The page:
One hole in that analysis, as another report revealed ("Race to the Bottom," issued by the Public School Forum of North Carolina last month), is that state support for K–12 education is already low, ranking 42nd among the 50 states.

At $8,743 per student (2008–09 figures), North Carolina's spending—counting federal, state and local funds—was half that of first-place Rhode Island's. Cutting the state's share, the forum warned, could drop North Carolina to 49th or 50th place—the bottom.

But cuts are what the Republicans have in mind. "Anything can change," Tillman said, but as the GOP takes power, "the commitment is" to avoid tax increases. That could mean cuts to school budgets of as much as 20 percent, he added, since the total budget hole is between 15 percent and 20 percent of current state spending.

Republican campaign platforms also pledged to "protect the classroom" and aim cuts at school administrators and officials at the state Department of Public Instruction (DPI).

According to the DPI, however, even if every single state and local school official were fired, the savings would amount to just $150 million—far less than would be needed to chop 15 percent from state aid for K–12. Fire every school principal and assistant principal, DPI reported, and it would add just $328 million more in savings.

DPI's point: To reduce the state's current K–12 spending of nearly $8 billion by 15 percent, cuts totaling $1.2 billion would be necessary; and even if every last dollar spent on school administrators, books and classroom materials (including tests) were eliminated, the total savings would be less than $700 million—or $500 million short of the mark. Thousands of teachers and teaching assistants would have to be fired, too, if the cuts go that deep.

The Republicans' solution, Tillman said, may be to simply make their cuts and deliver, say, $7 billion or less to local school districts with no strings attached. That would leave them free to fire teachers or cut their pay regardless of experience and salary schedules. "If you had total freedom" at the local level, you'd make that money go a lot further," he said.

It's Republican dogma that good teachers should be paid more than others, with some deployed to schools with high-poverty student populations. The block-grant approach that Tillman described would enable such moves, but of course they wouldn't save money. Not without, as the NCAE's Lewis exclaimed, "Dismantling the salary schedule? Oh, we're talking huge pay cuts if that happens."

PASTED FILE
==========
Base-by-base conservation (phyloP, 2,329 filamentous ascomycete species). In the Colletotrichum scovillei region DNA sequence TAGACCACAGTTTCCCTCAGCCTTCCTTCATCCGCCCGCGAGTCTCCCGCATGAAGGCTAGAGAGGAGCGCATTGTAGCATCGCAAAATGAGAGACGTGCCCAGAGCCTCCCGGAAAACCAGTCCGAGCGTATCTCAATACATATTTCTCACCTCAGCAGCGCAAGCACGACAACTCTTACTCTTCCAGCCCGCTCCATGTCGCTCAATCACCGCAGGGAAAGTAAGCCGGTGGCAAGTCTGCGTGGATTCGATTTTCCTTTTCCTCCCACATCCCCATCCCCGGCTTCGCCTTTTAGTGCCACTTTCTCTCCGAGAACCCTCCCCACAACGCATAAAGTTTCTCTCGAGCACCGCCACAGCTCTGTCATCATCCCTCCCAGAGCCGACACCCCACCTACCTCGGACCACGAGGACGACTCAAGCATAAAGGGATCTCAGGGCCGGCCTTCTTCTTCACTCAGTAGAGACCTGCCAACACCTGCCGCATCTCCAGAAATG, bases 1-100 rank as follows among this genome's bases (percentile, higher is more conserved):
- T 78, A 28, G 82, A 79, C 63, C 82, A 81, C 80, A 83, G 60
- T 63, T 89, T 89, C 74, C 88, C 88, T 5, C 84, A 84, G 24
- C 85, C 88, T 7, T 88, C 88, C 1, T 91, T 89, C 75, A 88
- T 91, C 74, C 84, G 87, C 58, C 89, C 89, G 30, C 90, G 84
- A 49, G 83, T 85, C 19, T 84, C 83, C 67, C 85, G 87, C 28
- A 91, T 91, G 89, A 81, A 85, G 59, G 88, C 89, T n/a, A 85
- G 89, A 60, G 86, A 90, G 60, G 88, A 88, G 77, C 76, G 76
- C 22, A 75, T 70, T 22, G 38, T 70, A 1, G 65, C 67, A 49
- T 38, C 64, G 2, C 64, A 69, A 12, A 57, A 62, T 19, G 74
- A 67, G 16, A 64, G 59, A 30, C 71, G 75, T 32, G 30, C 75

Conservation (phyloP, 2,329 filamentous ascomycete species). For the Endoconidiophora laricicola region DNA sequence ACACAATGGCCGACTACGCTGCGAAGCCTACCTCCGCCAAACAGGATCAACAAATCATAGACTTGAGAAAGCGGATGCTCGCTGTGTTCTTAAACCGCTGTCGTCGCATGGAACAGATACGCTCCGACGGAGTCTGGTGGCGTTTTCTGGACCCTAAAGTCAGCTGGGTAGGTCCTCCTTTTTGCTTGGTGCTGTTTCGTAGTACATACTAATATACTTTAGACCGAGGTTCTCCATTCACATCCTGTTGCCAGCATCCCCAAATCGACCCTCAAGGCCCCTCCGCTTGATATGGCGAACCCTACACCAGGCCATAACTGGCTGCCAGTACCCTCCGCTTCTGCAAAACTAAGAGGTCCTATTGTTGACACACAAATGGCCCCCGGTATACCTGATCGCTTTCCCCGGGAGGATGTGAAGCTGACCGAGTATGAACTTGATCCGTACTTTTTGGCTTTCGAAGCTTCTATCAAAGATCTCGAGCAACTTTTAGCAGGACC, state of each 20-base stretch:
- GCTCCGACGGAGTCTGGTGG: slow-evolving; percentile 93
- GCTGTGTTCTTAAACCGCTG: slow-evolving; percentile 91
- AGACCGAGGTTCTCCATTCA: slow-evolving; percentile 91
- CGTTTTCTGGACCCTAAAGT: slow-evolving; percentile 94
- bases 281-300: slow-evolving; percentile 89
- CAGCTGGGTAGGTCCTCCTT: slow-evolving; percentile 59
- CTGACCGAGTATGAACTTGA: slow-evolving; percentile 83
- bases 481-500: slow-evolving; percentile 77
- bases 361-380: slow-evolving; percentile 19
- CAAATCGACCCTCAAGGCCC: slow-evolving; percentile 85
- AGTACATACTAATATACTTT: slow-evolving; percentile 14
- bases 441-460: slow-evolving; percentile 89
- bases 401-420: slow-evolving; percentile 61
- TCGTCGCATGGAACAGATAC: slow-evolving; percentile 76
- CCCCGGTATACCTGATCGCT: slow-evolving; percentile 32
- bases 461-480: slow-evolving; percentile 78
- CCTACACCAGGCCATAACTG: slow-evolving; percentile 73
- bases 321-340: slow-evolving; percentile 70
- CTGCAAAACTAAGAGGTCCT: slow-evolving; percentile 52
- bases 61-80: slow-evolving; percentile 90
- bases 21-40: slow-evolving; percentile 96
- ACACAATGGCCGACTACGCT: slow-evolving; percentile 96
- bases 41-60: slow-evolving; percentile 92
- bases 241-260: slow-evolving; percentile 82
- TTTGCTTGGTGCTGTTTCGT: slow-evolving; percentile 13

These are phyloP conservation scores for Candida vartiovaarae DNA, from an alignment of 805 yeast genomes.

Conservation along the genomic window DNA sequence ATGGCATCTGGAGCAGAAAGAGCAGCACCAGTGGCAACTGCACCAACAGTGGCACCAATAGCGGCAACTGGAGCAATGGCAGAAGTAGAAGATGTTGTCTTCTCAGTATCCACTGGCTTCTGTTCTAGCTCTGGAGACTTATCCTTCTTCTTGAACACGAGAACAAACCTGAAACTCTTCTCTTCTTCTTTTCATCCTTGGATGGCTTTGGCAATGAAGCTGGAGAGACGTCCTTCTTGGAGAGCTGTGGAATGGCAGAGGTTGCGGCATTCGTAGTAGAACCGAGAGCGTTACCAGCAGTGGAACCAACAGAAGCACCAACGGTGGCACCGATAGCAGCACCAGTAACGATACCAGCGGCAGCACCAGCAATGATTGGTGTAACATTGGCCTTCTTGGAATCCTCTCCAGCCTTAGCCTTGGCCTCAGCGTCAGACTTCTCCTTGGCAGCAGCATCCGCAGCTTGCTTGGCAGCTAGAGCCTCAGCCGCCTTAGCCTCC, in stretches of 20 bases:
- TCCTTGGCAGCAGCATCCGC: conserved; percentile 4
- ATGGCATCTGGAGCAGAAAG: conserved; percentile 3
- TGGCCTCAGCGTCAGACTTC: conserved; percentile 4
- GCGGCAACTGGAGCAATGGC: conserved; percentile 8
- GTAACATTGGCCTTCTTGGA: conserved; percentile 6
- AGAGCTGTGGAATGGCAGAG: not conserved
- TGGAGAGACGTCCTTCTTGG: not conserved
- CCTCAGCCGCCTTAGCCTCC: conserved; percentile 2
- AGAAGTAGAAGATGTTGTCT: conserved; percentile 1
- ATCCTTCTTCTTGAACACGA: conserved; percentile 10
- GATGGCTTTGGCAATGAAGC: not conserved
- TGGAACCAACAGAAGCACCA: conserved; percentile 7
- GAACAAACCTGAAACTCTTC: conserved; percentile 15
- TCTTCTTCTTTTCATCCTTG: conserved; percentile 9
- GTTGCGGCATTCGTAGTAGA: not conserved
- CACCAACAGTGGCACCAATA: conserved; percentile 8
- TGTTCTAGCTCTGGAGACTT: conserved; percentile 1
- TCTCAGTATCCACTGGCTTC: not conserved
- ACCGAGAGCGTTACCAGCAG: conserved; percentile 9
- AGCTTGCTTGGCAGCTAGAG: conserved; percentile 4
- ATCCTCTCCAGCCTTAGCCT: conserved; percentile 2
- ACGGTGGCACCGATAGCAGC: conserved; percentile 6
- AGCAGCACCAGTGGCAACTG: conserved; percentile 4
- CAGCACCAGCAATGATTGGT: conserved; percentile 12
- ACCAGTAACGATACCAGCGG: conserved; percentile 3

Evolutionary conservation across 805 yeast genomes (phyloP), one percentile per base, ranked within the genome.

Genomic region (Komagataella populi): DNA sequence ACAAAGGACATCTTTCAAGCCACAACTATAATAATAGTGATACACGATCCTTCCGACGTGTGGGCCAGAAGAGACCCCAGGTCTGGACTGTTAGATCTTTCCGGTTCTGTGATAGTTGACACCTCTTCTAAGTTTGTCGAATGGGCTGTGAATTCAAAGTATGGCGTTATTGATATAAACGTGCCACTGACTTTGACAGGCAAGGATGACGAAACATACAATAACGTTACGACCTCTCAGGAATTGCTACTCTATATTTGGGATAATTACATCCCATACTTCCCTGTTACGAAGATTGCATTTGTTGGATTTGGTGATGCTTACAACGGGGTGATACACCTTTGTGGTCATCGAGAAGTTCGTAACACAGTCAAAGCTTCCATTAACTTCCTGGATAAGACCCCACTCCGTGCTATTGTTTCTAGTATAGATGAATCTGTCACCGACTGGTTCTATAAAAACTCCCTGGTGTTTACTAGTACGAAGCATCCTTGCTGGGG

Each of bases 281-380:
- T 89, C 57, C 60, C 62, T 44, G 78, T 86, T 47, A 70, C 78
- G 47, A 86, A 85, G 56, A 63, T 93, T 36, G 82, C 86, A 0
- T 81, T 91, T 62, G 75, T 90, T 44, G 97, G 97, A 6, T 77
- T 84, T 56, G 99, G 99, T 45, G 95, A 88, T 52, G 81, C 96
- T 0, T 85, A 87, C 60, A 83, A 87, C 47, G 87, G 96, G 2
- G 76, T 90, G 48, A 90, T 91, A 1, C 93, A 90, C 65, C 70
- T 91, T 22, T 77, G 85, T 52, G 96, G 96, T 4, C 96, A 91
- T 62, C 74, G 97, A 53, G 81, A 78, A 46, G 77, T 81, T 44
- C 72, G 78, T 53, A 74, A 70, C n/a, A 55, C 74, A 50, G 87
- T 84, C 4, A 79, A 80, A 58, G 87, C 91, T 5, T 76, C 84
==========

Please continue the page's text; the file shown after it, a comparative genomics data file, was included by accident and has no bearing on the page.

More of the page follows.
Lewis predicted, though, that Republican budget writers will learn "that K–12 education is about as lean as you can get" and not reducible without eliminating teachers' jobs and pushing up class sizes to levels that the GOP won't find defensible. The NCAE isn't asking Republicans to renege on their no-tax hike pledge, he added. Not yet. It is asking them to examine $5 billion worth of tax loopholes that, if closed, would fix the budget problems without blasting education.

One Republican change that's seen as inevitable is lifting the cap on charter schools. State law limits the total number of such schools to 100. Even the NCAE, though, realizes the cap is dead. The group said Friday that it can support lifting it, but Lewis said the rules on charter schools should be reformed as well.

Currently, charter schools receive state aid equal to other public schools, except that there is no money for a building, for transportation or school meals. These expenses are left to parents or other school backers. The upshot, progressive critics say, is that some charters set up shop in affluent areas where parents take the state aid and add to it, running the schools as if they're private. Low-income kids can apply (and if there are more applicants than seats, by law a lottery must be used). But without transportation, low-income kids don't apply.

Meanwhile, other charters set up by parents in low-income communities as an alternative to the often-dismal public schools there, are underfunded and racially segregated. Charters, by law, are supposed to "provide racial/ ethnic balance in their student enrollments," and if they don't, a state advisory committee "shall investigate." According to DPI's website, however, the advisory committee, never active, was formally disbanded in 2007.

"Are [the charter schools] black and white? Yeah," Lewis said, adding that funding for transportation and meals should be provided and integration standards applied. "It's a hole in the law."

  • "There's going to be pain, and there's going to be lots of pain."